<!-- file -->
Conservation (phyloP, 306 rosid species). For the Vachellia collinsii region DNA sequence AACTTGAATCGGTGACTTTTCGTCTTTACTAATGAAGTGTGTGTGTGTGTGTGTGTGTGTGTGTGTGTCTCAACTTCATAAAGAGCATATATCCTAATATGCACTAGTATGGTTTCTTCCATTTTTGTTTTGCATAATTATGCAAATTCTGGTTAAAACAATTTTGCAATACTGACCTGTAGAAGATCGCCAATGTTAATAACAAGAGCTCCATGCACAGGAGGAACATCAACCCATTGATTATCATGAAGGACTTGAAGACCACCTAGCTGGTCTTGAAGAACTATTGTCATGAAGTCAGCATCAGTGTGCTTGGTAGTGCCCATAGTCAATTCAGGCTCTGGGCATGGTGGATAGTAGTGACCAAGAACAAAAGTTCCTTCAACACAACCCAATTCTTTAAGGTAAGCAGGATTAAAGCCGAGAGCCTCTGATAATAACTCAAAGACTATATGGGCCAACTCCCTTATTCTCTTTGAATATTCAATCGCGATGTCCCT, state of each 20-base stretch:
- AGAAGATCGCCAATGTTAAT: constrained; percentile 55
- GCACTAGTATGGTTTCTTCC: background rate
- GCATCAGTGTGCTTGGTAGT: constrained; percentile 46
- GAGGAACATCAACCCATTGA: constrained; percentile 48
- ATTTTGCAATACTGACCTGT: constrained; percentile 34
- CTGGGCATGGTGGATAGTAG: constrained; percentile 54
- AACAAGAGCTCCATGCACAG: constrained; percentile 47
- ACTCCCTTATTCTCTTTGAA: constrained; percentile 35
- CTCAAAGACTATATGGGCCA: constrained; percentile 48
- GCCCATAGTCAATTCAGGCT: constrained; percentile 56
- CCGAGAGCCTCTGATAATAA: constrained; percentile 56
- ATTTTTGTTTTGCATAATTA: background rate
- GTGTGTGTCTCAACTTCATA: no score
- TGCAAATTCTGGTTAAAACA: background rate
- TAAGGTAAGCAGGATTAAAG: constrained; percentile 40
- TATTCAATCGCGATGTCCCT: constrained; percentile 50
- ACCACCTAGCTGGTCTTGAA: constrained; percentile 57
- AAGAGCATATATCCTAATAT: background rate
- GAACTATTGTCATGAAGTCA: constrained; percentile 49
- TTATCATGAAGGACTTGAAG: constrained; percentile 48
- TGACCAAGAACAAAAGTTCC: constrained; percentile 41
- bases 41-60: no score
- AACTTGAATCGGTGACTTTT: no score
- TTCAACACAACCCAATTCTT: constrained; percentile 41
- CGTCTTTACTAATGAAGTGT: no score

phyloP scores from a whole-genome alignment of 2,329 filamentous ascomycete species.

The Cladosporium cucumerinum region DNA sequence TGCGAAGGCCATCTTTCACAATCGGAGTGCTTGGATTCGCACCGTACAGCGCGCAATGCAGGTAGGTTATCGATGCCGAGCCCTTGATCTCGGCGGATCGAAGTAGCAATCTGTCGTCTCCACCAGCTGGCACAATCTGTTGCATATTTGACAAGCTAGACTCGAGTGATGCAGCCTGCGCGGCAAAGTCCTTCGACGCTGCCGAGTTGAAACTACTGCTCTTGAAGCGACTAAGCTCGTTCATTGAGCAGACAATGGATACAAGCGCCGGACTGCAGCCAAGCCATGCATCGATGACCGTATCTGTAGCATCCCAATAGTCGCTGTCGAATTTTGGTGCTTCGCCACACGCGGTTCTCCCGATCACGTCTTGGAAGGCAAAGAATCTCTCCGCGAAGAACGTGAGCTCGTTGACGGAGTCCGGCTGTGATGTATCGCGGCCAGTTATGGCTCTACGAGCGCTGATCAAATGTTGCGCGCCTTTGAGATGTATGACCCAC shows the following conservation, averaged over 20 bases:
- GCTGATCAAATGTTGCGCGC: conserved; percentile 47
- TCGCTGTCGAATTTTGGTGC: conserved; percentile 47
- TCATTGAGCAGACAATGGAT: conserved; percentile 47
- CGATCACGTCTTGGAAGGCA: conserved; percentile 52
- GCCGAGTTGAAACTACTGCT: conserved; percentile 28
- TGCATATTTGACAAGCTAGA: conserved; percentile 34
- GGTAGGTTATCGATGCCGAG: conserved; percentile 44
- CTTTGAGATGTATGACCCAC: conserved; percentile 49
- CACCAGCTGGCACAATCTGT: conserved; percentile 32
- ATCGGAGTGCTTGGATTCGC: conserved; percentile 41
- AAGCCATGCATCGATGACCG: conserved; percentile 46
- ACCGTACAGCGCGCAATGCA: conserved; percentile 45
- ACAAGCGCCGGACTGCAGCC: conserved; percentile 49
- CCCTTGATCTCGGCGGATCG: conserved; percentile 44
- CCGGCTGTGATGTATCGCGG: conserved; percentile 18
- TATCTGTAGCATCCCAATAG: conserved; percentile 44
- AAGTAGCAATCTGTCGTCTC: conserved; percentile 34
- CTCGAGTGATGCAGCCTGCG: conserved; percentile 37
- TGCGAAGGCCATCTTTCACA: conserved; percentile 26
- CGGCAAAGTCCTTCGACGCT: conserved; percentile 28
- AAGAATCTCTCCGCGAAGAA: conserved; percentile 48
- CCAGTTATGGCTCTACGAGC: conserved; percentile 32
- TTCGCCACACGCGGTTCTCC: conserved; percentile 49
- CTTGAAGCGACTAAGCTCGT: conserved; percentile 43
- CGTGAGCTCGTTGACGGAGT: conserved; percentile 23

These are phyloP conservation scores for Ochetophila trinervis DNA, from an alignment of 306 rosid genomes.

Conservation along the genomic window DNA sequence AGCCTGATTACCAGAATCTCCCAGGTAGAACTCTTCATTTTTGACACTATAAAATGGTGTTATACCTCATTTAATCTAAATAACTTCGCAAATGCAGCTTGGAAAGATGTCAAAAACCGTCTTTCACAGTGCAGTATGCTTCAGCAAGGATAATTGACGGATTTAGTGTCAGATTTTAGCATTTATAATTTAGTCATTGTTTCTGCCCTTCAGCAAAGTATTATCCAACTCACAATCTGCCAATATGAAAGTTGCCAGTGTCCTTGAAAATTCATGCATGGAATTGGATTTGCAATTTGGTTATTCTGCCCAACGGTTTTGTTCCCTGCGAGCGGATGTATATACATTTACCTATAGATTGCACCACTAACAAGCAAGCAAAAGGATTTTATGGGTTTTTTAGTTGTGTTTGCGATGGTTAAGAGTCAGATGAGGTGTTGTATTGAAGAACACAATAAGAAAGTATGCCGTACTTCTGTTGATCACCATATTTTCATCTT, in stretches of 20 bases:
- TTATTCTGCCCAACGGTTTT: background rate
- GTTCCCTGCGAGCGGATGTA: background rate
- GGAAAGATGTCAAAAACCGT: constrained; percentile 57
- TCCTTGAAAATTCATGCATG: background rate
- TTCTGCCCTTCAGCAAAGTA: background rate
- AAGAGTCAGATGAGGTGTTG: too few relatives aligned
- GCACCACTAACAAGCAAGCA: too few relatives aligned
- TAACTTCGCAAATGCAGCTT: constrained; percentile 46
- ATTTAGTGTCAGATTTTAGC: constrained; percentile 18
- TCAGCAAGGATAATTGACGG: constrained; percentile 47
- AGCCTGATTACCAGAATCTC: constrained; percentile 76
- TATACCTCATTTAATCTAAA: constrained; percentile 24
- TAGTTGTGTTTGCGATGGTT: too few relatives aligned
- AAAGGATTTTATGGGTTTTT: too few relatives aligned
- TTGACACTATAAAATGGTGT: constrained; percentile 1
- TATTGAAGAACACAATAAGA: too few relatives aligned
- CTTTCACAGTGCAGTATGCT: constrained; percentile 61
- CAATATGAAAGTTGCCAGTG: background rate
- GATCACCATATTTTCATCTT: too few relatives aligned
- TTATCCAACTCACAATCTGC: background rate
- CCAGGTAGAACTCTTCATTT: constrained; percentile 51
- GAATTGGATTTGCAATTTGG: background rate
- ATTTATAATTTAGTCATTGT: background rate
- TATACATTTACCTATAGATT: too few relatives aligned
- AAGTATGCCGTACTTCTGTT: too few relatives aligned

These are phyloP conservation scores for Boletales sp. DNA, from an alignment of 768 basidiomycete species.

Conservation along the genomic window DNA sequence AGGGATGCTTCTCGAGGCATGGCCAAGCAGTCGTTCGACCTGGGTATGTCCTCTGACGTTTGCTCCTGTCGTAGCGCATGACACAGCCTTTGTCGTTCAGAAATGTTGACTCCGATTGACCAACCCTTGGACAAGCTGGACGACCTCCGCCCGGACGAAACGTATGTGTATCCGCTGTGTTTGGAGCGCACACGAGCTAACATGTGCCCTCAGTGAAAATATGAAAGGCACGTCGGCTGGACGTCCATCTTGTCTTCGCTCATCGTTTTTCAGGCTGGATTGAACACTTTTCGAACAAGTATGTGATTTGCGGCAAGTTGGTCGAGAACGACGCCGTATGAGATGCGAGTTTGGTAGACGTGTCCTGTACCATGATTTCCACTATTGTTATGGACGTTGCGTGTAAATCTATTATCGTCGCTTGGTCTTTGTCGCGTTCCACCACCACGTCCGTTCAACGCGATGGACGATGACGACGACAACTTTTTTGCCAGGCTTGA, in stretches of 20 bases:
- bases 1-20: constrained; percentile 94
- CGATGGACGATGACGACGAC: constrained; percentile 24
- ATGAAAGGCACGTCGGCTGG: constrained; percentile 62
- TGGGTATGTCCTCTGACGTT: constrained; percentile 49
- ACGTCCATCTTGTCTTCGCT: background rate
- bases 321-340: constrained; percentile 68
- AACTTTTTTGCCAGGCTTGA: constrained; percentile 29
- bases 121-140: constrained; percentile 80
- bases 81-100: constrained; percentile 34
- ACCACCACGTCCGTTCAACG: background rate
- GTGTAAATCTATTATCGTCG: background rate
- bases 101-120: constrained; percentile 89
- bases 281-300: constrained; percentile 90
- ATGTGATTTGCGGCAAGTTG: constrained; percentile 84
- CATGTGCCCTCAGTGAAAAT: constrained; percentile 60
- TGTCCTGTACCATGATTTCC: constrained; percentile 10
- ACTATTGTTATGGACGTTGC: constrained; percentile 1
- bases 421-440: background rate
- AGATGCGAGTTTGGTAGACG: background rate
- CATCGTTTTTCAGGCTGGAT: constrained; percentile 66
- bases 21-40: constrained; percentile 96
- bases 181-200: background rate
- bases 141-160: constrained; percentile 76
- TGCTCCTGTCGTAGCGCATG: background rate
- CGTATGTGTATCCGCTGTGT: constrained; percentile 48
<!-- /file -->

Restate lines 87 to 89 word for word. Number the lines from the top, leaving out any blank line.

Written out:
- ACGTCCATCTTGTCTTCGCT: background rate
- bases 321-340: constrained; percentile 68
- AACTTTTTTGCCAGGCTTGA: constrained; percentile 29